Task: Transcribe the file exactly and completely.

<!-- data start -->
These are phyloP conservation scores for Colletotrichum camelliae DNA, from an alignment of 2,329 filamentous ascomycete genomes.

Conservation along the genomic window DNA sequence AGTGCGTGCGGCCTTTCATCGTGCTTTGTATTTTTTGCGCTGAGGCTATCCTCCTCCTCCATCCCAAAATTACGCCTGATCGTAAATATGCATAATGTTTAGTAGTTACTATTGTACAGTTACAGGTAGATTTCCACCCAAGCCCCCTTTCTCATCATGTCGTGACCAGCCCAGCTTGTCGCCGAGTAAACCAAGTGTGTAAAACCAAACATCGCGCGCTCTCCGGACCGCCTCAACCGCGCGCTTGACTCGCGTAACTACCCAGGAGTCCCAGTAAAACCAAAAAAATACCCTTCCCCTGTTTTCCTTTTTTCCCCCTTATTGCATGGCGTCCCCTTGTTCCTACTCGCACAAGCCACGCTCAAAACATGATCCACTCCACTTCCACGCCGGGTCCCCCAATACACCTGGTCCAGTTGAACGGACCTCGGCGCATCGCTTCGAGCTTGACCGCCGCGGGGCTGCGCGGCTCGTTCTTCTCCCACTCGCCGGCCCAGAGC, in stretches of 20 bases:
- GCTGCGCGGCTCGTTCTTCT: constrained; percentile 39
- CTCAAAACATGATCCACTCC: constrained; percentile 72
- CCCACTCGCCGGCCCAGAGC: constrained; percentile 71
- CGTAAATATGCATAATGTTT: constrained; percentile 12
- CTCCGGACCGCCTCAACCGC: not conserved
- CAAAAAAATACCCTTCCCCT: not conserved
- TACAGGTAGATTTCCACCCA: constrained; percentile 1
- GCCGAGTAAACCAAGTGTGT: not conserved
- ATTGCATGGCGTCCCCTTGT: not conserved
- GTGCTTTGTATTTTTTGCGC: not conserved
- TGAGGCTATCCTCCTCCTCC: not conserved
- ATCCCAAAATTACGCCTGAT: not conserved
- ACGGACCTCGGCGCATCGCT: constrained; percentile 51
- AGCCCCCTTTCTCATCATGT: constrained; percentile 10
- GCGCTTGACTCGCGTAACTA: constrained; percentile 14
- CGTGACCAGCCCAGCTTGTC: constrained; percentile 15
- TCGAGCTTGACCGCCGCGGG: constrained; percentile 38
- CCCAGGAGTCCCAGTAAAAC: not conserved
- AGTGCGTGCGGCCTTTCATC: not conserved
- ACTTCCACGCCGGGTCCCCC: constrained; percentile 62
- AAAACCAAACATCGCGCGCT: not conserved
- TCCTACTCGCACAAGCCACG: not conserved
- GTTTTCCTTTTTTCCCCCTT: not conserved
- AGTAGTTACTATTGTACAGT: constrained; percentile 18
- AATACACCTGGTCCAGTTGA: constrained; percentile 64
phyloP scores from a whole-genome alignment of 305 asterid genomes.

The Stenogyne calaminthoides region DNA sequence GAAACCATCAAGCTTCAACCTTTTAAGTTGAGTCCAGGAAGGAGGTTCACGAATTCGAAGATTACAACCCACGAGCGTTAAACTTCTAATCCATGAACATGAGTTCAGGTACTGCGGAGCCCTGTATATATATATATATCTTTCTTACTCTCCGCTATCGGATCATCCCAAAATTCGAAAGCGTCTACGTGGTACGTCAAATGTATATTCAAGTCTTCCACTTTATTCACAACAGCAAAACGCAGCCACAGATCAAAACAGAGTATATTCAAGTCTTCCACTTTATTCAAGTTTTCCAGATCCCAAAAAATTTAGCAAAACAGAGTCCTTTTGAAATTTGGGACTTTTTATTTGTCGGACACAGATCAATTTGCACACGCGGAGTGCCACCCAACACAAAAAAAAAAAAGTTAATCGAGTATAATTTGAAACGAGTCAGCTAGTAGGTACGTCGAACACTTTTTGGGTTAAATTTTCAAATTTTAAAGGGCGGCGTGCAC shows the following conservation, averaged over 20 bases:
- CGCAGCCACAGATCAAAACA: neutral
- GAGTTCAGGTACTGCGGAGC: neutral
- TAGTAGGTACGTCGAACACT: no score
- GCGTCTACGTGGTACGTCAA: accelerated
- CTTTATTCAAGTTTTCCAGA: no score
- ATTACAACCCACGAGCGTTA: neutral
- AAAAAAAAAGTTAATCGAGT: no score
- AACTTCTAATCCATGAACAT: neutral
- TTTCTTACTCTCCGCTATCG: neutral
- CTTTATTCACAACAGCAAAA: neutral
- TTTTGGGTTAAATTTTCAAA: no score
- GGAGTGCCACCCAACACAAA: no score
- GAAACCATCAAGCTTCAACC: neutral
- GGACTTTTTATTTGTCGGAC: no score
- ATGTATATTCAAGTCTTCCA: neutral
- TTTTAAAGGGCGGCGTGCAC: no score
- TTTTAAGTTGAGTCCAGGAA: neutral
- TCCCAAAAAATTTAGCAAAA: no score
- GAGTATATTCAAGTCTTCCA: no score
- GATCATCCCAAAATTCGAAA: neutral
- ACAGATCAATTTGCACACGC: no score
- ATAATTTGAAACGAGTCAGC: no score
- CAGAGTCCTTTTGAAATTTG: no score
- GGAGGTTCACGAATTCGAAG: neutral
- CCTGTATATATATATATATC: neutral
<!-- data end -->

These are phyloP conservation scores for Colletotrichum camelliae DNA, from an alignment of 2,329 filamentous ascomycete genomes.

Conservation along the genomic window DNA sequence AGTGCGTGCGGCCTTTCATCGTGCTTTGTATTTTTTGCGCTGAGGCTATCCTCCTCCTCCATCCCAAAATTACGCCTGATCGTAAATATGCATAATGTTTAGTAGTTACTATTGTACAGTTACAGGTAGATTTCCACCCAAGCCCCCTTTCTCATCATGTCGTGACCAGCCCAGCTTGTCGCCGAGTAAACCAAGTGTGTAAAACCAAACATCGCGCGCTCTCCGGACCGCCTCAACCGCGCGCTTGACTCGCGTAACTACCCAGGAGTCCCAGTAAAACCAAAAAAATACCCTTCCCCTGTTTTCCTTTTTTCCCCCTTATTGCATGGCGTCCCCTTGTTCCTACTCGCACAAGCCACGCTCAAAACATGATCCACTCCACTTCCACGCCGGGTCCCCCAATACACCTGGTCCAGTTGAACGGACCTCGGCGCATCGCTTCGAGCTTGACCGCCGCGGGGCTGCGCGGCTCGTTCTTCTCCCACTCGCCGGCCCAGAGC, in stretches of 20 bases:
- GCTGCGCGGCTCGTTCTTCT: constrained; percentile 39
- CTCAAAACATGATCCACTCC: constrained; percentile 72
- CCCACTCGCCGGCCCAGAGC: constrained; percentile 71
- CGTAAATATGCATAATGTTT: constrained; percentile 12
- CTCCGGACCGCCTCAACCGC: not conserved
- CAAAAAAATACCCTTCCCCT: not conserved
- TACAGGTAGATTTCCACCCA: constrained; percentile 1
- GCCGAGTAAACCAAGTGTGT: not conserved
- ATTGCATGGCGTCCCCTTGT: not conserved
- GTGCTTTGTATTTTTTGCGC: not conserved
- TGAGGCTATCCTCCTCCTCC: not conserved
- ATCCCAAAATTACGCCTGAT: not conserved
- ACGGACCTCGGCGCATCGCT: constrained; percentile 51
- AGCCCCCTTTCTCATCATGT: constrained; percentile 10
- GCGCTTGACTCGCGTAACTA: constrained; percentile 14
- CGTGACCAGCCCAGCTTGTC: constrained; percentile 15
- TCGAGCTTGACCGCCGCGGG: constrained; percentile 38
- CCCAGGAGTCCCAGTAAAAC: not conserved
- AGTGCGTGCGGCCTTTCATC: not conserved
- ACTTCCACGCCGGGTCCCCC: constrained; percentile 62
- AAAACCAAACATCGCGCGCT: not conserved
- TCCTACTCGCACAAGCCACG: not conserved
- GTTTTCCTTTTTTCCCCCTT: not conserved
- AGTAGTTACTATTGTACAGT: constrained; percentile 18
- AATACACCTGGTCCAGTTGA: constrained; percentile 64
phyloP scores from a whole-genome alignment of 305 asterid genomes.

The Stenogyne calaminthoides region DNA sequence GAAACCATCAAGCTTCAACCTTTTAAGTTGAGTCCAGGAAGGAGGTTCACGAATTCGAAGATTACAACCCACGAGCGTTAAACTTCTAATCCATGAACATGAGTTCAGGTACTGCGGAGCCCTGTATATATATATATATCTTTCTTACTCTCCGCTATCGGATCATCCCAAAATTCGAAAGCGTCTACGTGGTACGTCAAATGTATATTCAAGTCTTCCACTTTATTCACAACAGCAAAACGCAGCCACAGATCAAAACAGAGTATATTCAAGTCTTCCACTTTATTCAAGTTTTCCAGATCCCAAAAAATTTAGCAAAACAGAGTCCTTTTGAAATTTGGGACTTTTTATTTGTCGGACACAGATCAATTTGCACACGCGGAGTGCCACCCAACACAAAAAAAAAAAAGTTAATCGAGTATAATTTGAAACGAGTCAGCTAGTAGGTACGTCGAACACTTTTTGGGTTAAATTTTCAAATTTTAAAGGGCGGCGTGCAC shows the following conservation, averaged over 20 bases:
- CGCAGCCACAGATCAAAACA: neutral
- GAGTTCAGGTACTGCGGAGC: neutral
- TAGTAGGTACGTCGAACACT: no score
- GCGTCTACGTGGTACGTCAA: accelerated
- CTTTATTCAAGTTTTCCAGA: no score
- ATTACAACCCACGAGCGTTA: neutral
- AAAAAAAAAGTTAATCGAGT: no score
- AACTTCTAATCCATGAACAT: neutral
- TTTCTTACTCTCCGCTATCG: neutral
- CTTTATTCACAACAGCAAAA: neutral
- TTTTGGGTTAAATTTTCAAA: no score
- GGAGTGCCACCCAACACAAA: no score
- GAAACCATCAAGCTTCAACC: neutral
- GGACTTTTTATTTGTCGGAC: no score
- ATGTATATTCAAGTCTTCCA: neutral
- TTTTAAAGGGCGGCGTGCAC: no score
- TTTTAAGTTGAGTCCAGGAA: neutral
- TCCCAAAAAATTTAGCAAAA: no score
- GAGTATATTCAAGTCTTCCA: no score
- GATCATCCCAAAATTCGAAA: neutral
- ACAGATCAATTTGCACACGC: no score
- ATAATTTGAAACGAGTCAGC: no score
- CAGAGTCCTTTTGAAATTTG: no score
- GGAGGTTCACGAATTCGAAG: neutral
- CCTGTATATATATATATATC: neutral